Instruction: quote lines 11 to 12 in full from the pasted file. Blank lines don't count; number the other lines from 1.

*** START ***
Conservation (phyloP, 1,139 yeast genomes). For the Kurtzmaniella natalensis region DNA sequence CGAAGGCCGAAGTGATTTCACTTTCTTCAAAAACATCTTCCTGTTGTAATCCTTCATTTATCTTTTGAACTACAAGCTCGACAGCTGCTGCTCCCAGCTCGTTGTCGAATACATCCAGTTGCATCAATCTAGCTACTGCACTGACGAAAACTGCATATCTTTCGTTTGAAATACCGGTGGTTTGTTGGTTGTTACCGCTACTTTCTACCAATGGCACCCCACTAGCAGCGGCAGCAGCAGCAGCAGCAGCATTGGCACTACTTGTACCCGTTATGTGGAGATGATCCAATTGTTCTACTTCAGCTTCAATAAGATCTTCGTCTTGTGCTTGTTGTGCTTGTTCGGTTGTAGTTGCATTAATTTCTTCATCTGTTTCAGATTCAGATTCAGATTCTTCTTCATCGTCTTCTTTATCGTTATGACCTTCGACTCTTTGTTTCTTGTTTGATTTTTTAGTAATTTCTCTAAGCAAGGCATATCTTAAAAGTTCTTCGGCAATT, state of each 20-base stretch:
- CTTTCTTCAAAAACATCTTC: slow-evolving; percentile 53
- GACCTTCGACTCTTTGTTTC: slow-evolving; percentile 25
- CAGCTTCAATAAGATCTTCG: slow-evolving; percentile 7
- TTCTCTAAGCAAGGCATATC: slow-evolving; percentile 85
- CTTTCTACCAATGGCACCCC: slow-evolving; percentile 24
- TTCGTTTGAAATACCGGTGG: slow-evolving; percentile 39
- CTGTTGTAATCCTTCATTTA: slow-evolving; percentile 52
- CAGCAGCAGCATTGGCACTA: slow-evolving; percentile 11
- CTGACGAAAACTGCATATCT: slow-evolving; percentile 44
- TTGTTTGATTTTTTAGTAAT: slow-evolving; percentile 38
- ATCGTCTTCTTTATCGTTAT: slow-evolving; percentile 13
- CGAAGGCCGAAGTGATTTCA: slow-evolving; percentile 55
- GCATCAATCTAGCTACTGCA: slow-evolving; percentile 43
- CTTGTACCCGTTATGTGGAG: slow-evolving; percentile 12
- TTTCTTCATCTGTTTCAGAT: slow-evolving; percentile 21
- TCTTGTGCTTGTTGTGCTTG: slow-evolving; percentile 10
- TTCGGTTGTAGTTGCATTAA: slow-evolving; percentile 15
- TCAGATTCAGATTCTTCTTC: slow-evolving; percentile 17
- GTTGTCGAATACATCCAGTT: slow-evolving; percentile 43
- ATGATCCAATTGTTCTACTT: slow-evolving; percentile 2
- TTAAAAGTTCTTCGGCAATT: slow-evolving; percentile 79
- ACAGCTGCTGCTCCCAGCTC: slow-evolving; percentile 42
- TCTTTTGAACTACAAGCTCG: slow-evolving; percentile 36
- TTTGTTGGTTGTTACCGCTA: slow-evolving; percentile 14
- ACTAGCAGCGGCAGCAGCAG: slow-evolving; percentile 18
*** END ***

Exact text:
- TTGTTTGATTTTTTAGTAAT: slow-evolving; percentile 38
- ATCGTCTTCTTTATCGTTAT: slow-evolving; percentile 13